Now understand that I am not recommending that you job hop. As an HR professional, that would be bad advice to give. What I am saying is why not find something you love, do it, and then in five, 10 or 15 years—or whatever time makes sense to you—find the next thing that you love?

Work is too much a part of our lives to be in a position, company or industry where we no longer fit.

Fit: Fit is also something that can't be overstated. Fit for me is a huge motivation.

There have been jobs I've been interested in that seemed like dream jobs, but for some reason I felt that they were not quite right. Typically, that feeling is about fit. Maybe I didn't fit with the culture, or my personality or work style was different. Whatever it is, pay attention to it. I've had to coach so many people who are unhappy in a position or managers who are unhappy with a person all because the fit isn't right. The best job in the world will soon become the worst job in the world if you don't fit with it.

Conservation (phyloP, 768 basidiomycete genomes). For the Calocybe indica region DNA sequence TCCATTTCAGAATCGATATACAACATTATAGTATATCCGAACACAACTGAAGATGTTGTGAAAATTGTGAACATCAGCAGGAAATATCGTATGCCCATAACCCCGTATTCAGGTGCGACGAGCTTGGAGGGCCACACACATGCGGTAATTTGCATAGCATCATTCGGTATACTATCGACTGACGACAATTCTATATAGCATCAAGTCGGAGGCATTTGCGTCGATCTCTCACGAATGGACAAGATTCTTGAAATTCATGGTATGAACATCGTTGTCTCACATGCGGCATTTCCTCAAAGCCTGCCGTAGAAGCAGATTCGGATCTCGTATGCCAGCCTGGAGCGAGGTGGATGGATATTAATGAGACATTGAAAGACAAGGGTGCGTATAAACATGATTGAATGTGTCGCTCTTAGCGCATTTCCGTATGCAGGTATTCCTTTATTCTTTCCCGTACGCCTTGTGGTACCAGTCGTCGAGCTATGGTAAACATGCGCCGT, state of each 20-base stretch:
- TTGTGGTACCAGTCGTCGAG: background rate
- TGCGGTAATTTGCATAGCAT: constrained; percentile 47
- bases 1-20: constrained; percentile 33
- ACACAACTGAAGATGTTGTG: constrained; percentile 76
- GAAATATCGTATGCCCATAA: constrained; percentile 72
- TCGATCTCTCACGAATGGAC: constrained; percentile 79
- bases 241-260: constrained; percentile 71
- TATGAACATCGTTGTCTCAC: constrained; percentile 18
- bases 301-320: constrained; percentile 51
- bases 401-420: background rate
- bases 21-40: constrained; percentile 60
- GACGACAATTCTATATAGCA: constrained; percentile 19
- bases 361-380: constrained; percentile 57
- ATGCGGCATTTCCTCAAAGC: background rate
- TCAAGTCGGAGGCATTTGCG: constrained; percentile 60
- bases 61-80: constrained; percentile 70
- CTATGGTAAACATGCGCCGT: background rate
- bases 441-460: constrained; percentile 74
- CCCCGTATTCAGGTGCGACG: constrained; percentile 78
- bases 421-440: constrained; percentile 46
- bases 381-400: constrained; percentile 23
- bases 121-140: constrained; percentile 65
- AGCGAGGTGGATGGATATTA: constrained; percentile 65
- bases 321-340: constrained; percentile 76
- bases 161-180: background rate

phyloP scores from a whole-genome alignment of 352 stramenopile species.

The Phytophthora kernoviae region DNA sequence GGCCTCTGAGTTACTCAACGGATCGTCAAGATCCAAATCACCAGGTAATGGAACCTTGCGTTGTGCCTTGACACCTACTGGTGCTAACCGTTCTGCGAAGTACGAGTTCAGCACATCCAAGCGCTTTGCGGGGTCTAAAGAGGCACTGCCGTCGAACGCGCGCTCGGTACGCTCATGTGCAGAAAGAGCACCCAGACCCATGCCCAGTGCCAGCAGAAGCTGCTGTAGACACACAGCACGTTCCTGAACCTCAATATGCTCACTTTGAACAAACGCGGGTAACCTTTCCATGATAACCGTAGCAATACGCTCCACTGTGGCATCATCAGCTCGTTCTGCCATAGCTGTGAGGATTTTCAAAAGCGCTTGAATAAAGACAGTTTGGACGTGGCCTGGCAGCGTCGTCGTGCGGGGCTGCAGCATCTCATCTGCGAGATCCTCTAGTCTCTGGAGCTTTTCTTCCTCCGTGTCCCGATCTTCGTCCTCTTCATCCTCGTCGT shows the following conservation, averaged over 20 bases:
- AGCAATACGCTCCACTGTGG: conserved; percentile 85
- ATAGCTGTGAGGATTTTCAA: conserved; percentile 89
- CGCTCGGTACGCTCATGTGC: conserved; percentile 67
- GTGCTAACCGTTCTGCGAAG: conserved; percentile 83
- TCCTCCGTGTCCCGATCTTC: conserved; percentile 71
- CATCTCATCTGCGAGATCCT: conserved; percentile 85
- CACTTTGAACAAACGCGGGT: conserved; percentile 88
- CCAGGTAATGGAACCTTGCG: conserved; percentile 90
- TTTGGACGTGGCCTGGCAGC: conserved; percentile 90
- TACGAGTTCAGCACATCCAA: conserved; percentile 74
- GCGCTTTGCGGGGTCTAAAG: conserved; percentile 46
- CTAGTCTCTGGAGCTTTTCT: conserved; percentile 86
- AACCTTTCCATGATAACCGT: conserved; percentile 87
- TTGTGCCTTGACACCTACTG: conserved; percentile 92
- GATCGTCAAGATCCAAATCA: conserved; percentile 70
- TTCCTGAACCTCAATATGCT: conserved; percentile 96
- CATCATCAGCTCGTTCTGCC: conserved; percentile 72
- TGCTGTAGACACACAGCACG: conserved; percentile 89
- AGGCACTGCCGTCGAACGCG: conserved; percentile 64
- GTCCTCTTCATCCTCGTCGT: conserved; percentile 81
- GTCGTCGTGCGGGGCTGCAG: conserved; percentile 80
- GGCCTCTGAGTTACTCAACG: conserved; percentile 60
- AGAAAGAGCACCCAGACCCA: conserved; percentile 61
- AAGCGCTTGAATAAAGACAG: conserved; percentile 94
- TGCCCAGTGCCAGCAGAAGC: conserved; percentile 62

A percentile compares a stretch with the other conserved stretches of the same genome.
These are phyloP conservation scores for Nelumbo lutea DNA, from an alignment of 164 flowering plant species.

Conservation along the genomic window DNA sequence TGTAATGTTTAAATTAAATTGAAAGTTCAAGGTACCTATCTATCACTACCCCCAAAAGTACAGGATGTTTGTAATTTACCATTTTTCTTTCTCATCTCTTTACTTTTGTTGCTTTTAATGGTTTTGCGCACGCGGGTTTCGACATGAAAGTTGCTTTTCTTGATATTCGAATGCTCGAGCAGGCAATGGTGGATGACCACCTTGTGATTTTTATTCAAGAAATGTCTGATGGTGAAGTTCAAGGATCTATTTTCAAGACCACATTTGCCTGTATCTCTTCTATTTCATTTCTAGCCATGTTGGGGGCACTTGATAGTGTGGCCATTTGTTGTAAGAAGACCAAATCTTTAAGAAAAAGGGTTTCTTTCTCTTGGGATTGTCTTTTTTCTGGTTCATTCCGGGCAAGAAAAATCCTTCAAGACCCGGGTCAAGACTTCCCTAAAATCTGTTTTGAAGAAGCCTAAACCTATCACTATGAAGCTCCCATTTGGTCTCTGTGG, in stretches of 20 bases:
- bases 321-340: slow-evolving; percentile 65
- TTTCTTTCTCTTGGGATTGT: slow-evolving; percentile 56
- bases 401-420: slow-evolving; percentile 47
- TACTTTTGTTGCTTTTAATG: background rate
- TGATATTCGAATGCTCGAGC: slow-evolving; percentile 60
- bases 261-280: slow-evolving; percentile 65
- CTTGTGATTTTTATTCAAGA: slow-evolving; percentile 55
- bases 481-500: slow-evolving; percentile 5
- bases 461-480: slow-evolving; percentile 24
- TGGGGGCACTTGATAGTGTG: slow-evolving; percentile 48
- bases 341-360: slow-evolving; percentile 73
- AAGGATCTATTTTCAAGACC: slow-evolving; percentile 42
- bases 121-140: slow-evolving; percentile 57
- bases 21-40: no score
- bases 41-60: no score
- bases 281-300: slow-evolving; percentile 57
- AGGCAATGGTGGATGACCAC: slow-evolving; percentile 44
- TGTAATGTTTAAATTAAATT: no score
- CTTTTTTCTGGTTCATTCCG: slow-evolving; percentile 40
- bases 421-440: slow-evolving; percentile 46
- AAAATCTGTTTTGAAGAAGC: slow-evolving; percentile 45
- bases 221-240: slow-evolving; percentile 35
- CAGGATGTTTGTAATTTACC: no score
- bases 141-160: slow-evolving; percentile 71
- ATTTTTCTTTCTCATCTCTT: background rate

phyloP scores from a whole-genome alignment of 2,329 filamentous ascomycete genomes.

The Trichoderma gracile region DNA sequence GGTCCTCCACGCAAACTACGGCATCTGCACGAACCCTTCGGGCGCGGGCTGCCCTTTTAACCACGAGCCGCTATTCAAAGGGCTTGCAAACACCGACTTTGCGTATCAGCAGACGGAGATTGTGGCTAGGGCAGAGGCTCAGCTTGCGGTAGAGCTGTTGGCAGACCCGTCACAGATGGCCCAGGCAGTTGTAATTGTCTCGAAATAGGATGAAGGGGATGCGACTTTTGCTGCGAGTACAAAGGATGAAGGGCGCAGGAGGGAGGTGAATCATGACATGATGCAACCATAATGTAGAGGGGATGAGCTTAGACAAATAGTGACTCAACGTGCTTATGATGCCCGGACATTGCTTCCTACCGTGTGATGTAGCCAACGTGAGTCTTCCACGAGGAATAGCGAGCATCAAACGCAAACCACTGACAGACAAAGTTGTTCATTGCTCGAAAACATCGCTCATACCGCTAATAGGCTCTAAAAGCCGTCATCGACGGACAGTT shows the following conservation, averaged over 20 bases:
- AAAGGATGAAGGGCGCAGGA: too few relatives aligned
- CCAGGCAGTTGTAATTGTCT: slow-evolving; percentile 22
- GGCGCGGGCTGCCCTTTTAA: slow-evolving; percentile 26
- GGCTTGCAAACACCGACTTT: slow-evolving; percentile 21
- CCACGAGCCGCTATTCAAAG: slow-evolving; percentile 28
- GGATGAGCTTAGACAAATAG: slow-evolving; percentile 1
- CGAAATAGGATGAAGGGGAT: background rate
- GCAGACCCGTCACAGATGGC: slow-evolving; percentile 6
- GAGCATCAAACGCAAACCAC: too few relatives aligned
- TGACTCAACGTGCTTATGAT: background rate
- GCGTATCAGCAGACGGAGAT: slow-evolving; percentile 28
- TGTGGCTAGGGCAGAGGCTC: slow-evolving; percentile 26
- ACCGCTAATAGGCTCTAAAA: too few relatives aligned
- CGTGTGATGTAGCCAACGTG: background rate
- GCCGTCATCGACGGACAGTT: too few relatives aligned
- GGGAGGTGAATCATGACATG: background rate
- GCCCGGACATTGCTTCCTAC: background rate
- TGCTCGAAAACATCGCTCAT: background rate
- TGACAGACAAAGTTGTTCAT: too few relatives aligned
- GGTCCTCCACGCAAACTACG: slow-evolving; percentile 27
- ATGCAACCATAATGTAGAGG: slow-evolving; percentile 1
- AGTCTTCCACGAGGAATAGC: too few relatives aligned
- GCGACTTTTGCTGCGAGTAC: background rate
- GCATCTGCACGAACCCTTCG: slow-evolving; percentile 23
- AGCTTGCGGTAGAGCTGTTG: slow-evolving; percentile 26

Negotiation: For most positions, you only get one opportunity to get the best package—when you are first offered the role. HR and OD people can be bad at negotiating for themselves. However, recruiters and hiring managers expect you to make some type of counter offer. They expect you to ask for a bit more.

Take this opportunity to tell them what you are worth. Don't be unrealistic, but do ask for more than what was offered. If you don't, don't expect to have another chance to ask later.
What additional education or certification is required/recommended?

There is no additional education that is required, but a lot of education or certifications that are recommended. Since human resources and organizational development is so broad, recommendation can vary. But here are a few thoughts:
  • Take an HR essentials course. You can find one in just about every city. It is a short course and will give you essential information about HR trends and fundamental information about HR and OD.
  • Attend a national HR conference. The Society of Human Resource Management and Association of Talent Development both have annual conferences. Attend one and go to as many of the seminars, keynote addresses and workshops as you can.